To ask people to hold off on online shopping during lockdown — as Queensland’s chief health officer Dr Jeannette Young did on Wednesday — is damaging for businesses already under lockdown pressure and stress.
Across our business platforms yesterday, my feeds were filled with frustrated SME owner-operators, lamenting what the loss of a week’s sales could do to their business. Many were upset, as I was, that their business has followed and supported every health directive so far, only then to hear such an anti-small business sentiment from one of the state’s most senior public personalities.
I can understand concerns around the movement of couriers delivering online shopping orders, but small and medium enterprises are asked time and time again to bear lockdown challenges and it seems that the large chain operators don’t suffer the same regulation.
The online SMEs I know and work with have all followed rules and regulations; they’ve been diligent and worked hard to ensure their businesses are COVID safe — many of them, like ours, operate from home. So many of these SMEs have pivoted, have lessened profit margins to keep their customers served and are suffering from uncertainty, but keep on trying to make their business work.
And then, to hear that online shopping can wait another week — or two? Coming from Melbourne to the Gold Coast, we’ve learnt that it’s foolish to bank on a lockdown ending on time.
It’s hard to reconcile this advice; it doesn’t support small businesses, encourage enterprise or ambition.
This week marks our two years in business of The Suite Set, which sells hospital bag organisers for new parents. Our risk profile is significantly low and we’ve been operating under lockdown considerations since March 2020. We’ve worked hard to service our customers with information, lockdown shipping discounts, discounts for lockdown addresses and regular live social media events to provide non-product-based information.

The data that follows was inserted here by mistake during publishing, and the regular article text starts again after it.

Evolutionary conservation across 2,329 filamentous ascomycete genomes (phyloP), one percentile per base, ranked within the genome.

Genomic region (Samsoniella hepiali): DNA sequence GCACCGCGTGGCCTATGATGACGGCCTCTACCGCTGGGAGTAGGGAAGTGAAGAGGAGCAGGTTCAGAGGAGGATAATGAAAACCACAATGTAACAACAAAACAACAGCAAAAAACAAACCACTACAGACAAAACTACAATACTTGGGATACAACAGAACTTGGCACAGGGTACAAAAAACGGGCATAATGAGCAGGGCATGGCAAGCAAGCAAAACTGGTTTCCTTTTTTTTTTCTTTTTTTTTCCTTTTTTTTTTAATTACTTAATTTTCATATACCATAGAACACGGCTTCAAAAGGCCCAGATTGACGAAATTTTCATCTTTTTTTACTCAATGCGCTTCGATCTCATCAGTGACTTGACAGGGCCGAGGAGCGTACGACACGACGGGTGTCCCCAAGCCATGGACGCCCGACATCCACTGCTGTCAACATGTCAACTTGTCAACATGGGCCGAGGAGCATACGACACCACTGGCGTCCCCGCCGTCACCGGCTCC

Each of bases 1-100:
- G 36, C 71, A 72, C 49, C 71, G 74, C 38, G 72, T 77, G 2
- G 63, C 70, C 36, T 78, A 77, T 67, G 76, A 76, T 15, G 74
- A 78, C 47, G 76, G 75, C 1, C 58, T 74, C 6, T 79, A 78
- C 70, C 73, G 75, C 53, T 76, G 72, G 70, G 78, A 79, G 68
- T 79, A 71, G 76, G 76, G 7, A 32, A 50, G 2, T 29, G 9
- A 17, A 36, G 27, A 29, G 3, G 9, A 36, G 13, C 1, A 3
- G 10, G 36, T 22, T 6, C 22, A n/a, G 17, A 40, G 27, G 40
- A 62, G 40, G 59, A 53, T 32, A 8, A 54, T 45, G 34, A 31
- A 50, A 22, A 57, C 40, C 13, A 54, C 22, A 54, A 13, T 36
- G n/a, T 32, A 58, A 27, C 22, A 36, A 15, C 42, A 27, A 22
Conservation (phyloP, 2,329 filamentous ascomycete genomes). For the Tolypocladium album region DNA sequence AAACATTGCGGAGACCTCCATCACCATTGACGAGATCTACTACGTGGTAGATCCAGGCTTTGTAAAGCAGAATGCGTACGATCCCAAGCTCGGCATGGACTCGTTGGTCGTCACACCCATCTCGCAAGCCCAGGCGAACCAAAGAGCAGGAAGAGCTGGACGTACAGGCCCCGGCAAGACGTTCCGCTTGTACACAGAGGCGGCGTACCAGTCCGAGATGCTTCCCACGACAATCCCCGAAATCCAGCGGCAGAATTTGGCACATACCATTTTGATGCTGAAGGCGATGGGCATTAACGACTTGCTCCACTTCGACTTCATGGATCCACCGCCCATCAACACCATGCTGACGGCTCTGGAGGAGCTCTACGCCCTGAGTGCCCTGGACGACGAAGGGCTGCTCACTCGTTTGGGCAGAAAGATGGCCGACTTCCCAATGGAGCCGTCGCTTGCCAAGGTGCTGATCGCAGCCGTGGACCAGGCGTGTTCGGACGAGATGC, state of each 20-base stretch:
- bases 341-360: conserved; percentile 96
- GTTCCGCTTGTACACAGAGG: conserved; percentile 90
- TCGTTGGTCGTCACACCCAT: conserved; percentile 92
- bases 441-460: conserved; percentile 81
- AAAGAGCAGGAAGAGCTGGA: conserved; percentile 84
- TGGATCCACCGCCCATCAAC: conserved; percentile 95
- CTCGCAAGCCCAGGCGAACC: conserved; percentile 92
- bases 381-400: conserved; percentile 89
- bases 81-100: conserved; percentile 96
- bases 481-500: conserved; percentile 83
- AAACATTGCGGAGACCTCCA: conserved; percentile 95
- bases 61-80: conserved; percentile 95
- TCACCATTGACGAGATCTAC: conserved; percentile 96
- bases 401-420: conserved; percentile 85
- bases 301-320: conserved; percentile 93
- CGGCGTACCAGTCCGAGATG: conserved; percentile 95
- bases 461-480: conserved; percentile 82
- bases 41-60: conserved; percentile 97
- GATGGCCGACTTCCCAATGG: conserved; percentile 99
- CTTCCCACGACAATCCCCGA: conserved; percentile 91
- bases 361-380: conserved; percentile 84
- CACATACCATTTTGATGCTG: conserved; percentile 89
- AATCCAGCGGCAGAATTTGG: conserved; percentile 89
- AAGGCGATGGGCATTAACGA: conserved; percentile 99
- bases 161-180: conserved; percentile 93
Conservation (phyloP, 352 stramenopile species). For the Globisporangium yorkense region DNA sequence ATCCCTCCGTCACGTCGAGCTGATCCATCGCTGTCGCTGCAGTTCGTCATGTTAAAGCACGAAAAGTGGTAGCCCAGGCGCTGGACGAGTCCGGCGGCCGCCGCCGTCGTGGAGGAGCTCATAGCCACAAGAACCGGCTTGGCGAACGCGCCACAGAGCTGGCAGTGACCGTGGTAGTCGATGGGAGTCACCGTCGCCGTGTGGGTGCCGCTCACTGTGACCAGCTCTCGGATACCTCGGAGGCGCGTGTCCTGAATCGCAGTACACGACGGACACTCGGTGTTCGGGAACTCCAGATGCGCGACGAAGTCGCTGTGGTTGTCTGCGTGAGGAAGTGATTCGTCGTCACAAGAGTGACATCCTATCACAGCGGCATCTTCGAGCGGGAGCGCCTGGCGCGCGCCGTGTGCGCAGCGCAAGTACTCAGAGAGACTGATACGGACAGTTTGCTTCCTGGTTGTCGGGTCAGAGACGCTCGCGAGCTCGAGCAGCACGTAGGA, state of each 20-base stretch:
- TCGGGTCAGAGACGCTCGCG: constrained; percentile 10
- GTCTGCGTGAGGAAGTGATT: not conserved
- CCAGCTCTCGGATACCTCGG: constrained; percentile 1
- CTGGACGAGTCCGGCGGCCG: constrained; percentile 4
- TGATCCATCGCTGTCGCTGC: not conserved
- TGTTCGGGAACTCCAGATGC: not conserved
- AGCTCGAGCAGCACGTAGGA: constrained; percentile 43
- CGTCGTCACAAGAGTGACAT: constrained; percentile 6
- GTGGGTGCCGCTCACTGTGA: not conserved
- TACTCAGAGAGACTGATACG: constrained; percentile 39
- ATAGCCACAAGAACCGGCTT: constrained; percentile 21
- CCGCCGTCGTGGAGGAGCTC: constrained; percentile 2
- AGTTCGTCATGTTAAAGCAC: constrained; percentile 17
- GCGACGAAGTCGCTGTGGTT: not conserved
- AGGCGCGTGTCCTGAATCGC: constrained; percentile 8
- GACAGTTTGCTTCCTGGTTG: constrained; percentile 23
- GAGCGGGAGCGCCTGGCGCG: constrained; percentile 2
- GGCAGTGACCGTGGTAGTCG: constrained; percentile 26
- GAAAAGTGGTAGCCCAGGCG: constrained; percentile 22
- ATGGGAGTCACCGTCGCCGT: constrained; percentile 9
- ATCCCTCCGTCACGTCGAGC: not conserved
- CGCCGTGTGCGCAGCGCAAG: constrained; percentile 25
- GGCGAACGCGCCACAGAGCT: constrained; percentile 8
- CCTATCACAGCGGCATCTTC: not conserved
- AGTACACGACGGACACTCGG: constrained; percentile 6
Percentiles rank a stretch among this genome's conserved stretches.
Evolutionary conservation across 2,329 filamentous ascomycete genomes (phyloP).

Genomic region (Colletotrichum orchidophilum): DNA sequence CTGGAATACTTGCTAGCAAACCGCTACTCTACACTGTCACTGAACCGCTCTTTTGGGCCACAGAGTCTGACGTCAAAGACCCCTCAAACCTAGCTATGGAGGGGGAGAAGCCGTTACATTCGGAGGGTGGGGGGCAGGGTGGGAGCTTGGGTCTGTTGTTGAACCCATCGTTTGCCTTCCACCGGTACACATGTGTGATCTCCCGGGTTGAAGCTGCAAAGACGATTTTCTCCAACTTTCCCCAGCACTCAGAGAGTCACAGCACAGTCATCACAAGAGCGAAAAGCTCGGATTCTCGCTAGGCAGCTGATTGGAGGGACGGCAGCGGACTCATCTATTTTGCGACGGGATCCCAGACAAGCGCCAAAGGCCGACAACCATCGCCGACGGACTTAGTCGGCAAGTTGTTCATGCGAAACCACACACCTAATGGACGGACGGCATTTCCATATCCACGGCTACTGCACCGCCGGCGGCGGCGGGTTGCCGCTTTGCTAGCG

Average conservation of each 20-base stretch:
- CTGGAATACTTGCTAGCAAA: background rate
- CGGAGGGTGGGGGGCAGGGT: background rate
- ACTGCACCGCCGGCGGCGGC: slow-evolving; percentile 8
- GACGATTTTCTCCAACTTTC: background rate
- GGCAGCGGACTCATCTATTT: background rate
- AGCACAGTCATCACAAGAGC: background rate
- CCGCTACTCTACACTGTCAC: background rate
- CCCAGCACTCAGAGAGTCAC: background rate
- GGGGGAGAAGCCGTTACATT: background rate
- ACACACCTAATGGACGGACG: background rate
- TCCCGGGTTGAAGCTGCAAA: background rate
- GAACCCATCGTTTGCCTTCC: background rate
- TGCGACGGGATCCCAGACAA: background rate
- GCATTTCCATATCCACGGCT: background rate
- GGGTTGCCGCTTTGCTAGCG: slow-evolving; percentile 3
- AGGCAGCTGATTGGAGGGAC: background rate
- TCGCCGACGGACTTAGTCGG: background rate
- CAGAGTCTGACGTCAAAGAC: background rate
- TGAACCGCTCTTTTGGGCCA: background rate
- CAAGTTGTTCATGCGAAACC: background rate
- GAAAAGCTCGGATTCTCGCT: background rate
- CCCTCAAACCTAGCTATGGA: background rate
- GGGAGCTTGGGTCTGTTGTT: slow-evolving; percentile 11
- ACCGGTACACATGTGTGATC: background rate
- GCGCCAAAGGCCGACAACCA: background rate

Ours is not a rare or unusual story in this climate; each day we work to provide a helpful product and support our customers through their own lockdown stress.
As a nation, the dream of having a small business is one that has been promoted at the very core of our can-do enterprising spirit, but the spirits are seriously dampened.
I recognise that Deliveroo, Big W, Target, Bunnings and the like support retail staff through wage and supply, but they do not support the morale or ambition of the Australian small business community.
I think there is a misconception that e-commerce sites are only drop shipping or not ‘as real’ or don’t contribute as much to the country’s economy as bricks-and-mortar storefronts would — so a week or a few days of no sales won’t have a flow-on effect.
But this is increasingly an incorrect assumption. We manufacture Australian made, and all our suppliers and infrastructure support (web design, VA) are Australian sole traders or SMEs. When our ability to trade is threatened, it puts pressure on our whole supply chain.
A week of lost online sales will be enough to do significant damage to small businesses, especially when lockdown extensions are common. The uncertainty doesn’t support financial or mental wellbeing for e-commerce businesses, which Australian families increasingly rely on for their household income.
For people who have the wherewithal to spend money in the current climate, our governments should be actively encouraging the community to be shopping with SMEs and local businesses.
Our “new normal” is that for many businesses in the current climate, online is the only way they can operate during lockdown periods.